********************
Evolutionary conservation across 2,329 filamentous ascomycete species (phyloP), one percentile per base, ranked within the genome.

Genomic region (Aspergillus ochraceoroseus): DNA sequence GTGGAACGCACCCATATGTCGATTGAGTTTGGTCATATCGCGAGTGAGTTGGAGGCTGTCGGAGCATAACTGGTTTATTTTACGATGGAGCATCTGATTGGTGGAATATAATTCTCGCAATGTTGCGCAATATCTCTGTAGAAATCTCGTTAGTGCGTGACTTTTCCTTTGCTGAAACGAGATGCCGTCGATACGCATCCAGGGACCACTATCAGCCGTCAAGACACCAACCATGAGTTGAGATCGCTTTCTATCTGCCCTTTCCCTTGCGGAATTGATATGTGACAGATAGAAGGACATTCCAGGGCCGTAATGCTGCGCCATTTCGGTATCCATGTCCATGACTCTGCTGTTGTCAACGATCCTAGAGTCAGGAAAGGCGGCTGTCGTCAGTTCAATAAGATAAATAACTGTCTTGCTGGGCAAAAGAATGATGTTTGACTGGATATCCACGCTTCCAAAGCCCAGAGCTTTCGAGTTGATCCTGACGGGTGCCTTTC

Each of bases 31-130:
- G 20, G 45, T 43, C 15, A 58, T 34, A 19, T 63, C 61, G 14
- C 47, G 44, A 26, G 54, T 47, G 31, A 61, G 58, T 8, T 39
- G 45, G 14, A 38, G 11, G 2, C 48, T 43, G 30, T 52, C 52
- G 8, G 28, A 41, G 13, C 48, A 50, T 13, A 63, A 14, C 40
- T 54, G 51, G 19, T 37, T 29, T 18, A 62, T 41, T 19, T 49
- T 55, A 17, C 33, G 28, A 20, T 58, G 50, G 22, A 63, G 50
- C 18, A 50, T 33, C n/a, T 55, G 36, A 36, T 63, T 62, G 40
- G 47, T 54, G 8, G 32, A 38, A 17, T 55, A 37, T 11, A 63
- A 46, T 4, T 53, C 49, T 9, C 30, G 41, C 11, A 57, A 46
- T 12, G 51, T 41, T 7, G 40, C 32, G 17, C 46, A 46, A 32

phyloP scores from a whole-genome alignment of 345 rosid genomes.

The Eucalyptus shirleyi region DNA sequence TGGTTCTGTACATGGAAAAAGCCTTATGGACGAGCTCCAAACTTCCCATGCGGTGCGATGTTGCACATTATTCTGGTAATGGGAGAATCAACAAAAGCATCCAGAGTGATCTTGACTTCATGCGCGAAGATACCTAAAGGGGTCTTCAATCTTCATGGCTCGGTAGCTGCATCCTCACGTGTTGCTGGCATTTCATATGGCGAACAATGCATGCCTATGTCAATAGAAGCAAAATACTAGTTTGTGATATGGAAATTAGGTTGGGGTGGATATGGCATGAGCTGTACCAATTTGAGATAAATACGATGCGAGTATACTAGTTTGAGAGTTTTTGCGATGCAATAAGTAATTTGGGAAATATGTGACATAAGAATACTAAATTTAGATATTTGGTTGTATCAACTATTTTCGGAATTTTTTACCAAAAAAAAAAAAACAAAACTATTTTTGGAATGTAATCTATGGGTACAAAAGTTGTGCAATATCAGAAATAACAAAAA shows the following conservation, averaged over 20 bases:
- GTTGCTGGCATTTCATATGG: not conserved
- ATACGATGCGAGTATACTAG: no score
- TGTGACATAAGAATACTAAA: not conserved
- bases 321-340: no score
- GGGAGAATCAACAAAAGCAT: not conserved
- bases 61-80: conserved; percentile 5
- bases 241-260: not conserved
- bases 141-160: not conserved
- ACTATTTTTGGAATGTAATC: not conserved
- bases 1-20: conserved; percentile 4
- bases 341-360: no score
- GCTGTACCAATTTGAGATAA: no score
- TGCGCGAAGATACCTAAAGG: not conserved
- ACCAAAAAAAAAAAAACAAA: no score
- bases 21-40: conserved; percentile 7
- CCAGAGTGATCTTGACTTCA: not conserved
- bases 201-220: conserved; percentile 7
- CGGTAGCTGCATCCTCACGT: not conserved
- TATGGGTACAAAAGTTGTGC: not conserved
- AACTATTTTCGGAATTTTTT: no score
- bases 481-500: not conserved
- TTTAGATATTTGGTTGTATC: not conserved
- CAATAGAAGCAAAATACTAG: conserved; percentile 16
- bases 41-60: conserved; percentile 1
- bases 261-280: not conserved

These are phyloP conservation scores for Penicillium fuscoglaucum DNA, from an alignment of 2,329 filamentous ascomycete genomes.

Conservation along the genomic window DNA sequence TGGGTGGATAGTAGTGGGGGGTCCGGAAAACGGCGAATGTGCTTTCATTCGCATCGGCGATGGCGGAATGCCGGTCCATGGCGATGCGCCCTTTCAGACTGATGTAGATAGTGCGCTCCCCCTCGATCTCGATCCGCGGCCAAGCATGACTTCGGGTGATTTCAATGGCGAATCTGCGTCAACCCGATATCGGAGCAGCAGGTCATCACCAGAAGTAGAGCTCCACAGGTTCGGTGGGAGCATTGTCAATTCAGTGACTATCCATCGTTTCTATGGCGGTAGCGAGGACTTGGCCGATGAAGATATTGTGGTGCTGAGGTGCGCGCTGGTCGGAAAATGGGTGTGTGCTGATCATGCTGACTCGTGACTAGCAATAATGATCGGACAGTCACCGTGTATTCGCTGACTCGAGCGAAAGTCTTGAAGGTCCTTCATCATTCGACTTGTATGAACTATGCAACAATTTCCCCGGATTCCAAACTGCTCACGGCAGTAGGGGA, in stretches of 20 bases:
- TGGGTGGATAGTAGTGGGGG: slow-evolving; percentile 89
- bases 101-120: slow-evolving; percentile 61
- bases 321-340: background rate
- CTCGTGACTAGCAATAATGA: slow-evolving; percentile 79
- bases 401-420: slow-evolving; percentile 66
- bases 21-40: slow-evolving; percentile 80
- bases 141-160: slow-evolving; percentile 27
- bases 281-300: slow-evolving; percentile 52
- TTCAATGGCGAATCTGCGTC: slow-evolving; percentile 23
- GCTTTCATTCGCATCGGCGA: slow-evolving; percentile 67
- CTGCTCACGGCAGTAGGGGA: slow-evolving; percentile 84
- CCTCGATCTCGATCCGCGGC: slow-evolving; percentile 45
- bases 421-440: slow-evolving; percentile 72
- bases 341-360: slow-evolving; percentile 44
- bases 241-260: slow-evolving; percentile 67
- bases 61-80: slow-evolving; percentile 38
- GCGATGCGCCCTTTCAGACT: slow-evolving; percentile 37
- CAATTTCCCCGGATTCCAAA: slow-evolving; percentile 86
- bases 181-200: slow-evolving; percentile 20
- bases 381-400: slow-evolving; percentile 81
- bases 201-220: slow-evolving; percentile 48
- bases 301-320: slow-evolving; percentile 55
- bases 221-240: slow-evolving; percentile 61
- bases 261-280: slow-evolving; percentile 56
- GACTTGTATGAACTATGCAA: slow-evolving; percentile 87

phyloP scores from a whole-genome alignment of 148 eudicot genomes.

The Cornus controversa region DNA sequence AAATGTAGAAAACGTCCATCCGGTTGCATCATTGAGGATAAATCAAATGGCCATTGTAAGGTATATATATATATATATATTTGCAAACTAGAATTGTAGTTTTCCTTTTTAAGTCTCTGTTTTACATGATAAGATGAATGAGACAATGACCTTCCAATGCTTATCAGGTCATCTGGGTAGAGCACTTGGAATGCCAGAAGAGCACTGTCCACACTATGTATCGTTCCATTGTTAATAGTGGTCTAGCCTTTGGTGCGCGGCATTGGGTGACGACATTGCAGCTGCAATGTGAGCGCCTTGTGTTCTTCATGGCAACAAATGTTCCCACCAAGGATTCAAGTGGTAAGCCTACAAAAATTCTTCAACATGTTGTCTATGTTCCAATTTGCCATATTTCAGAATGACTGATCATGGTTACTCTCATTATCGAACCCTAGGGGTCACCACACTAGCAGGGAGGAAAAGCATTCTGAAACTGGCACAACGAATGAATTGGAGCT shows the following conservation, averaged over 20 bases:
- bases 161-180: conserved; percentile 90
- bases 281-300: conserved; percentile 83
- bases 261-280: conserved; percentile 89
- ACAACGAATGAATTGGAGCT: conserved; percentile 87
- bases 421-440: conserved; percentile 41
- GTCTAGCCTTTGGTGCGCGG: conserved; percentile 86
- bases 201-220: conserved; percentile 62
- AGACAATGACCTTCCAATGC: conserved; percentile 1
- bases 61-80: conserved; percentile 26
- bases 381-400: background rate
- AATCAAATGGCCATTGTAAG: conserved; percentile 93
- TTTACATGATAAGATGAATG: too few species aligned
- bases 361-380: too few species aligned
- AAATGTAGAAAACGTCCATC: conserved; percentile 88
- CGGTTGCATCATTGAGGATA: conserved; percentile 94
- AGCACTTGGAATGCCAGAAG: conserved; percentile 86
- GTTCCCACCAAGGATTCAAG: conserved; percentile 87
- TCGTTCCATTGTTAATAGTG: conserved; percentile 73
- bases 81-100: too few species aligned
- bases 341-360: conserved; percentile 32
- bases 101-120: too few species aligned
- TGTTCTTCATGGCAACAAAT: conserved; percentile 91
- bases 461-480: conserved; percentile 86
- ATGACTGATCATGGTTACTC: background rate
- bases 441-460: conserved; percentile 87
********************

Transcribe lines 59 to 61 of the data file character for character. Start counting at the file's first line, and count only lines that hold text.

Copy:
- GCGATGCGCCCTTTCAGACT: slow-evolving; percentile 37
- CAATTTCCCCGGATTCCAAA: slow-evolving; percentile 86
- bases 181-200: slow-evolving; percentile 20